People strongly associate me with a few things. Taco Bell, makeup, soups, the inability to make it through a day without embarrassing myself, and… depression.
People approach me about mental health sometimes – questions about therapy or medications or just not to feel so alone. I was diagnosed with anxiety as an early teen and depression as a young adult and I’ve struggled terribly in my 30s with regulating the highs and lows of my moods. Mental health is not something that I was raised to be ashamed about and I’m so grateful because I don’t think most people grow up that way. I owe most of that to a father who is open about his mental health and proactive in treating it and a mother who loves and supports unconditionally.
I’m not a mental health expert, but the reality is that I have dealt with these conditions for more than half of my life and I know that I will probably be treating them forever.
I have a great life and I consider myself to be a happy person, but I also have depression and I’m not ashamed.
In honor of Mental Health Awareness Week, I thought I would offer up some insight on what it is like to live with depression. I’d mostly like to talk to the people who feel helpless as their loved ones struggle with depression.
Your help often hurts.
This is the hardest sentence to write, but it is probably the most important thing I can tell you. I am surrounded by so many loving people who support me and I would never ever want to belittle or sound ungrateful for that. But the reality is that sometimes well-meaning advice is hurtful.
“Have you tried yoga? Vitamins? Chiropractors? Behavioral therapy? Going outside more? Praying? Eating healthy foods? Just faking it ‘til you make it? Being busier? Essential oils? CBD oil? Taking it easier? Less time on social media? Going out with friends more? Spending more time with your family?”
I’ve gotten all of those suggestions. People give me suggestions because they love me or they have found relief with a certain method. And I love them for caring. But what isn’t acknowledged is that with every new suggestion comes the silent inference that if you would only try a little harder, you could be cured. If only you tried more things. If only you wanted it more.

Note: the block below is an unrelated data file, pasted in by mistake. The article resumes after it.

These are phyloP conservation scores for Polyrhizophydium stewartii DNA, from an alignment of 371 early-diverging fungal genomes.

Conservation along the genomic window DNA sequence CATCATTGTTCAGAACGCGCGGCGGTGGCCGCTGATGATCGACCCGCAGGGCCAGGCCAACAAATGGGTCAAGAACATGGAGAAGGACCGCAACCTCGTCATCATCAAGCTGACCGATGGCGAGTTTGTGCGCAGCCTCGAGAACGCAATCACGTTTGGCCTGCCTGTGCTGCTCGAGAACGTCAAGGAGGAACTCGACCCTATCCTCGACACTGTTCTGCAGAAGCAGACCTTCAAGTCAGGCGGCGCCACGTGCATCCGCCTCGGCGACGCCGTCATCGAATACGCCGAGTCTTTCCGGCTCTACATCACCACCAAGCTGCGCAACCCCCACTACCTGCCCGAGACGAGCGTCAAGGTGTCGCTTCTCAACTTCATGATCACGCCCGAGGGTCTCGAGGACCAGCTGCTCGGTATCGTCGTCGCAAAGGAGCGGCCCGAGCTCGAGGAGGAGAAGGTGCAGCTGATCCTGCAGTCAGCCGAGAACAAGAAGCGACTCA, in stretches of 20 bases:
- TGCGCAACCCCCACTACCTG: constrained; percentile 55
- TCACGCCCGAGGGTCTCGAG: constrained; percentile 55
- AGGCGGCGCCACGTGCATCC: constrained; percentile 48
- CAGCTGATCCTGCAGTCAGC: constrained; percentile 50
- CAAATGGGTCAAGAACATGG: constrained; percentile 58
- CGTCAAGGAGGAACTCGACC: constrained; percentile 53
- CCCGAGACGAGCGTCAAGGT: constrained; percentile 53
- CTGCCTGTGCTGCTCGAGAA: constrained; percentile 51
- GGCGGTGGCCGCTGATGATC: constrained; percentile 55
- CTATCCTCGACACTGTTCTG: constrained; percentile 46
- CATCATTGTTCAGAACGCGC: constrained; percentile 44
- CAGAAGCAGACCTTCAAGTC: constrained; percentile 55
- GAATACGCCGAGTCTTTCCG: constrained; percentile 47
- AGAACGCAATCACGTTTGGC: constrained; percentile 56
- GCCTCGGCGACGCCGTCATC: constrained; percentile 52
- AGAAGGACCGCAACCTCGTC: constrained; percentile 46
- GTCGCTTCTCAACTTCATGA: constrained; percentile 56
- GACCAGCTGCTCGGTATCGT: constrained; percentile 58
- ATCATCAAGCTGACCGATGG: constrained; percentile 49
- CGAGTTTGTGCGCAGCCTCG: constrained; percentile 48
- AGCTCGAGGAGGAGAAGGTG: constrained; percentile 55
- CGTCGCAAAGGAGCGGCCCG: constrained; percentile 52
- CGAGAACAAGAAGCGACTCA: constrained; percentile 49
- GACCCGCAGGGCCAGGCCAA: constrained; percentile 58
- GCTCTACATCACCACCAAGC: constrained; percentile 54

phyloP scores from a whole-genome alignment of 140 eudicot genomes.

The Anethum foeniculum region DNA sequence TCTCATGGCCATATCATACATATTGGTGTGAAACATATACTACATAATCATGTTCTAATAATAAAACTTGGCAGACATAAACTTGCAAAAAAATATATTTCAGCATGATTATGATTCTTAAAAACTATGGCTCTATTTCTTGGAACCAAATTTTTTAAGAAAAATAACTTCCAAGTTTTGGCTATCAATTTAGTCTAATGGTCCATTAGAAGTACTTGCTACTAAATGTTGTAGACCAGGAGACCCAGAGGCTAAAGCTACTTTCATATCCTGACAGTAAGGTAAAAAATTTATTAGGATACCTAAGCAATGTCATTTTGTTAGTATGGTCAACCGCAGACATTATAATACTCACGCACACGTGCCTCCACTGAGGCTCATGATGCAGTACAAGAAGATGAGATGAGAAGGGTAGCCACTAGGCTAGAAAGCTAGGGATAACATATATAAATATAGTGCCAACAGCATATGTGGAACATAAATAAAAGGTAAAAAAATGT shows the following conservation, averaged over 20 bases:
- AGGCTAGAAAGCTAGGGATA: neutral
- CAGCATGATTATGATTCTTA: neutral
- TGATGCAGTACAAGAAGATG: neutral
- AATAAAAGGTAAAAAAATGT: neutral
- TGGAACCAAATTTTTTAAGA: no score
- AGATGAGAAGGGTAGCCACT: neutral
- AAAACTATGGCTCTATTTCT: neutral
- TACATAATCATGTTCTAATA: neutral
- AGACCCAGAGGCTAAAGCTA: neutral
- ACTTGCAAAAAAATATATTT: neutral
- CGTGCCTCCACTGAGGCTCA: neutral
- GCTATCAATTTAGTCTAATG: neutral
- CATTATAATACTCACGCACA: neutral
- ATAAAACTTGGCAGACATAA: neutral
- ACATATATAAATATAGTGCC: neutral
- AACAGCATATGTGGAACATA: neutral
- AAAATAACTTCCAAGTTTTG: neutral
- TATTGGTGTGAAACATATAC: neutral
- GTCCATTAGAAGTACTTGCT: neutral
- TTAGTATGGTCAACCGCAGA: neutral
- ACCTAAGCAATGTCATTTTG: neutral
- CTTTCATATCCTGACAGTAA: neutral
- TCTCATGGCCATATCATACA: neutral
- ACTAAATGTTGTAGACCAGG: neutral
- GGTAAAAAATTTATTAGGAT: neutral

After one incident of well-meaning advice, I burst into tears. I had been regularly doing ALL of the things that were suggested to me, along with seeing my mental health providers. I was eating healthy foods and walking outside and doing yoga. WHY wasn’t I feeling better? What was wrong with me that I couldn’t find relief from depression when my friend’s cousin felt completely better after taking fish oil? Did I not want it enough?
Your loving advice isn’t always the wake-up call that someone needed. Many of us with depression are in the phase where we are either desperate to be cured or trying to accept the reality of a lifelong fight with depression. In both cases, we’re vulnerable. And many of us are so soul-achingly tired of being depressed that we’ve done yoga, gone to therapy, read self-help books, taken vitamins, taken psychiatric medicines, and prayed and prayed. And we’ve found some relief, but it’s not gone. Here’s my second-most important sentence: depression is complicated. It’s not a simple fix, or maybe it was for a few months, but its back again. That’s the most frustrating part: it’s complicated and individual and can ebb and flow on its own. And we know it hurts the people we love to see us be depressed.
And I also know how hard it is to watch a loved one suffer with something so inexplicable. I know how draining and hard it is. I can’t tell you how to help the person in your life with depression, but I can tell you about times that I felt helped.
My husband, who held me when I cried and said “I love every single part of you.” My mom, who would drop everything to drive to me in the middle of the night. My dad, who knows what it is like, and gave me a model to look up to and accepted me without judgment. My loved ones who checked in, who sent me funny things, who asked my advice, who treated me like I wasn’t broken. My loved ones who unflinchingly saw through the person with suicidal thoughts and frightening mood swings and still saw the person who loves Taco Bell. The person who loves makeup. The person who can’t stop making soups. The person who embarrasses herself every single day. The person who loves them desperately.
And I will be grateful to them for the rest of my life.